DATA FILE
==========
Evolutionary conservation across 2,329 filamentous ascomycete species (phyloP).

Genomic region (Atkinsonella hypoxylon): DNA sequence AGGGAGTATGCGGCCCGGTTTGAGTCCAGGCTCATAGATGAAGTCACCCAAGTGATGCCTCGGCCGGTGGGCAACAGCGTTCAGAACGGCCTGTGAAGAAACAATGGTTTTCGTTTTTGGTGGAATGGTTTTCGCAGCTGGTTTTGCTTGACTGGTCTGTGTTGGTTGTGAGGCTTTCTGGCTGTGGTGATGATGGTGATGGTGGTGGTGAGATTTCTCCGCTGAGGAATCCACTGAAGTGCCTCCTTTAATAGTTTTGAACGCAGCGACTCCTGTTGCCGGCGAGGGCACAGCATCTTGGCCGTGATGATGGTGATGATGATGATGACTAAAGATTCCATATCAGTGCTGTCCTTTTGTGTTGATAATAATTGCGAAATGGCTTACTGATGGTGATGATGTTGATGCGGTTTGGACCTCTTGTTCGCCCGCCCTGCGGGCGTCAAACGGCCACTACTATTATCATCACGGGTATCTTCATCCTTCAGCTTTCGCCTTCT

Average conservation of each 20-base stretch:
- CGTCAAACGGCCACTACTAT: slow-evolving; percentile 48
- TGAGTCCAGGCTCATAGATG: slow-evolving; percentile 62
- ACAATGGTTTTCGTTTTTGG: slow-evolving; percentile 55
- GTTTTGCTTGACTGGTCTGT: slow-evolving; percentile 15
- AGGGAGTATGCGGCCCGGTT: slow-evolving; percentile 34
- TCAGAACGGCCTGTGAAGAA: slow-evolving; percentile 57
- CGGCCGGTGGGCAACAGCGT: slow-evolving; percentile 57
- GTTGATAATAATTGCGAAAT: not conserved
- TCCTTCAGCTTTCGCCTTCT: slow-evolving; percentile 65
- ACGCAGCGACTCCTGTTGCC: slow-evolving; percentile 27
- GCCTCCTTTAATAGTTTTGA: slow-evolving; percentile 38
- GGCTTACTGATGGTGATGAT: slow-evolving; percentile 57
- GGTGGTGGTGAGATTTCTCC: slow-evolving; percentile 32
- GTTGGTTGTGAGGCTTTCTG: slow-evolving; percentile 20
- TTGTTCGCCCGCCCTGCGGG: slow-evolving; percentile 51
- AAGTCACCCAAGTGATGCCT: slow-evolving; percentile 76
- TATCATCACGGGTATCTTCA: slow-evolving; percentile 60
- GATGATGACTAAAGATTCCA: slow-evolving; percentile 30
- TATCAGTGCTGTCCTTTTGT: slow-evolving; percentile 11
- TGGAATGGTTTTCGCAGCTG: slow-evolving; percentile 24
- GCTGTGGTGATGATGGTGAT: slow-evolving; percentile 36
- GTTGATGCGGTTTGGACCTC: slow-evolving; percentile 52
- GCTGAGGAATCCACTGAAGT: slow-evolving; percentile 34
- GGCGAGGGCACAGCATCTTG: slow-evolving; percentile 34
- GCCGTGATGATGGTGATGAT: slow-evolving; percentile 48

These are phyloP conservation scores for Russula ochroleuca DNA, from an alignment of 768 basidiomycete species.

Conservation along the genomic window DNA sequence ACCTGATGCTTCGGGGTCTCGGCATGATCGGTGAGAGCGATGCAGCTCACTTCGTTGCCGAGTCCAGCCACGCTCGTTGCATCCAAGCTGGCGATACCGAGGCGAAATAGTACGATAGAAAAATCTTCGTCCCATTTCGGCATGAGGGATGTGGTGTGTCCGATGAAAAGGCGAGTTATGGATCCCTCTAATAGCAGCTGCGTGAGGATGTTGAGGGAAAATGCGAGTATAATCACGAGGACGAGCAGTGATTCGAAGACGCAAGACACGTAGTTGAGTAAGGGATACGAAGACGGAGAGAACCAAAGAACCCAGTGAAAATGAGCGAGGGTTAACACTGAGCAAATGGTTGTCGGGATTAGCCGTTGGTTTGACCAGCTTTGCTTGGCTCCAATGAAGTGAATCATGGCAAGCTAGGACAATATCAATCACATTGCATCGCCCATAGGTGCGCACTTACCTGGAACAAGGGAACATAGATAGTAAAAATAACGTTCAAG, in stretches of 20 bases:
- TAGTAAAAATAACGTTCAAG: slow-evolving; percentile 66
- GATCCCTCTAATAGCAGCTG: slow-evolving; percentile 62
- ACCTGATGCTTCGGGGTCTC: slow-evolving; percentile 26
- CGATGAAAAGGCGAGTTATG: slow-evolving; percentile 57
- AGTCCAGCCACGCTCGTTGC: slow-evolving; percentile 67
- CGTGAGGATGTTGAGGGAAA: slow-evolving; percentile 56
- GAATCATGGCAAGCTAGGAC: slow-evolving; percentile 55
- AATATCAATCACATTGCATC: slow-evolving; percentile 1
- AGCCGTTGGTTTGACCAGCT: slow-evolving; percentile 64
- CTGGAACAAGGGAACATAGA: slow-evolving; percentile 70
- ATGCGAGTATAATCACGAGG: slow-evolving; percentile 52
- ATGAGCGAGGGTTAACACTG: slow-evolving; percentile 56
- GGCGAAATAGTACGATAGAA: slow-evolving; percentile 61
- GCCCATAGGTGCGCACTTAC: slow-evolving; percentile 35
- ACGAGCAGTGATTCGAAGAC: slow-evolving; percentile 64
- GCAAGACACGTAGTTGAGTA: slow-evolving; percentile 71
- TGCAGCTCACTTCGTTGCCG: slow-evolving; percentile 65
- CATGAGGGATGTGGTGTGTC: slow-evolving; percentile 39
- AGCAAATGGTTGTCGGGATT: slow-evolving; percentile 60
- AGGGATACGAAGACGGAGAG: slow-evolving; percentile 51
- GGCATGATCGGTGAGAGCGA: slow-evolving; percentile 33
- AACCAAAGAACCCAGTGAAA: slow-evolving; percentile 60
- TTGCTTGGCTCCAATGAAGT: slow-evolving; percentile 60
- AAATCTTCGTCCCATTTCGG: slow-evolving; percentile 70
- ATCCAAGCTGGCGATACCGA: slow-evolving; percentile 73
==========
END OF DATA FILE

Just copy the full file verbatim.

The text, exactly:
Evolutionary conservation across 2,329 filamentous ascomycete species (phyloP).

Genomic region (Atkinsonella hypoxylon): DNA sequence AGGGAGTATGCGGCCCGGTTTGAGTCCAGGCTCATAGATGAAGTCACCCAAGTGATGCCTCGGCCGGTGGGCAACAGCGTTCAGAACGGCCTGTGAAGAAACAATGGTTTTCGTTTTTGGTGGAATGGTTTTCGCAGCTGGTTTTGCTTGACTGGTCTGTGTTGGTTGTGAGGCTTTCTGGCTGTGGTGATGATGGTGATGGTGGTGGTGAGATTTCTCCGCTGAGGAATCCACTGAAGTGCCTCCTTTAATAGTTTTGAACGCAGCGACTCCTGTTGCCGGCGAGGGCACAGCATCTTGGCCGTGATGATGGTGATGATGATGATGACTAAAGATTCCATATCAGTGCTGTCCTTTTGTGTTGATAATAATTGCGAAATGGCTTACTGATGGTGATGATGTTGATGCGGTTTGGACCTCTTGTTCGCCCGCCCTGCGGGCGTCAAACGGCCACTACTATTATCATCACGGGTATCTTCATCCTTCAGCTTTCGCCTTCT

Average conservation of each 20-base stretch:
- CGTCAAACGGCCACTACTAT: slow-evolving; percentile 48
- TGAGTCCAGGCTCATAGATG: slow-evolving; percentile 62
- ACAATGGTTTTCGTTTTTGG: slow-evolving; percentile 55
- GTTTTGCTTGACTGGTCTGT: slow-evolving; percentile 15
- AGGGAGTATGCGGCCCGGTT: slow-evolving; percentile 34
- TCAGAACGGCCTGTGAAGAA: slow-evolving; percentile 57
- CGGCCGGTGGGCAACAGCGT: slow-evolving; percentile 57
- GTTGATAATAATTGCGAAAT: not conserved
- TCCTTCAGCTTTCGCCTTCT: slow-evolving; percentile 65
- ACGCAGCGACTCCTGTTGCC: slow-evolving; percentile 27
- GCCTCCTTTAATAGTTTTGA: slow-evolving; percentile 38
- GGCTTACTGATGGTGATGAT: slow-evolving; percentile 57
- GGTGGTGGTGAGATTTCTCC: slow-evolving; percentile 32
- GTTGGTTGTGAGGCTTTCTG: slow-evolving; percentile 20
- TTGTTCGCCCGCCCTGCGGG: slow-evolving; percentile 51
- AAGTCACCCAAGTGATGCCT: slow-evolving; percentile 76
- TATCATCACGGGTATCTTCA: slow-evolving; percentile 60
- GATGATGACTAAAGATTCCA: slow-evolving; percentile 30
- TATCAGTGCTGTCCTTTTGT: slow-evolving; percentile 11
- TGGAATGGTTTTCGCAGCTG: slow-evolving; percentile 24
- GCTGTGGTGATGATGGTGAT: slow-evolving; percentile 36
- GTTGATGCGGTTTGGACCTC: slow-evolving; percentile 52
- GCTGAGGAATCCACTGAAGT: slow-evolving; percentile 34
- GGCGAGGGCACAGCATCTTG: slow-evolving; percentile 34
- GCCGTGATGATGGTGATGAT: slow-evolving; percentile 48

These are phyloP conservation scores for Russula ochroleuca DNA, from an alignment of 768 basidiomycete species.

Conservation along the genomic window DNA sequence ACCTGATGCTTCGGGGTCTCGGCATGATCGGTGAGAGCGATGCAGCTCACTTCGTTGCCGAGTCCAGCCACGCTCGTTGCATCCAAGCTGGCGATACCGAGGCGAAATAGTACGATAGAAAAATCTTCGTCCCATTTCGGCATGAGGGATGTGGTGTGTCCGATGAAAAGGCGAGTTATGGATCCCTCTAATAGCAGCTGCGTGAGGATGTTGAGGGAAAATGCGAGTATAATCACGAGGACGAGCAGTGATTCGAAGACGCAAGACACGTAGTTGAGTAAGGGATACGAAGACGGAGAGAACCAAAGAACCCAGTGAAAATGAGCGAGGGTTAACACTGAGCAAATGGTTGTCGGGATTAGCCGTTGGTTTGACCAGCTTTGCTTGGCTCCAATGAAGTGAATCATGGCAAGCTAGGACAATATCAATCACATTGCATCGCCCATAGGTGCGCACTTACCTGGAACAAGGGAACATAGATAGTAAAAATAACGTTCAAG, in stretches of 20 bases:
- TAGTAAAAATAACGTTCAAG: slow-evolving; percentile 66
- GATCCCTCTAATAGCAGCTG: slow-evolving; percentile 62
- ACCTGATGCTTCGGGGTCTC: slow-evolving; percentile 26
- CGATGAAAAGGCGAGTTATG: slow-evolving; percentile 57
- AGTCCAGCCACGCTCGTTGC: slow-evolving; percentile 67
- CGTGAGGATGTTGAGGGAAA: slow-evolving; percentile 56
- GAATCATGGCAAGCTAGGAC: slow-evolving; percentile 55
- AATATCAATCACATTGCATC: slow-evolving; percentile 1
- AGCCGTTGGTTTGACCAGCT: slow-evolving; percentile 64
- CTGGAACAAGGGAACATAGA: slow-evolving; percentile 70
- ATGCGAGTATAATCACGAGG: slow-evolving; percentile 52
- ATGAGCGAGGGTTAACACTG: slow-evolving; percentile 56
- GGCGAAATAGTACGATAGAA: slow-evolving; percentile 61
- GCCCATAGGTGCGCACTTAC: slow-evolving; percentile 35
- ACGAGCAGTGATTCGAAGAC: slow-evolving; percentile 64
- GCAAGACACGTAGTTGAGTA: slow-evolving; percentile 71
- TGCAGCTCACTTCGTTGCCG: slow-evolving; percentile 65
- CATGAGGGATGTGGTGTGTC: slow-evolving; percentile 39
- AGCAAATGGTTGTCGGGATT: slow-evolving; percentile 60
- AGGGATACGAAGACGGAGAG: slow-evolving; percentile 51
- GGCATGATCGGTGAGAGCGA: slow-evolving; percentile 33
- AACCAAAGAACCCAGTGAAA: slow-evolving; percentile 60
- TTGCTTGGCTCCAATGAAGT: slow-evolving; percentile 60
- AAATCTTCGTCCCATTTCGG: slow-evolving; percentile 70
- ATCCAAGCTGGCGATACCGA: slow-evolving; percentile 73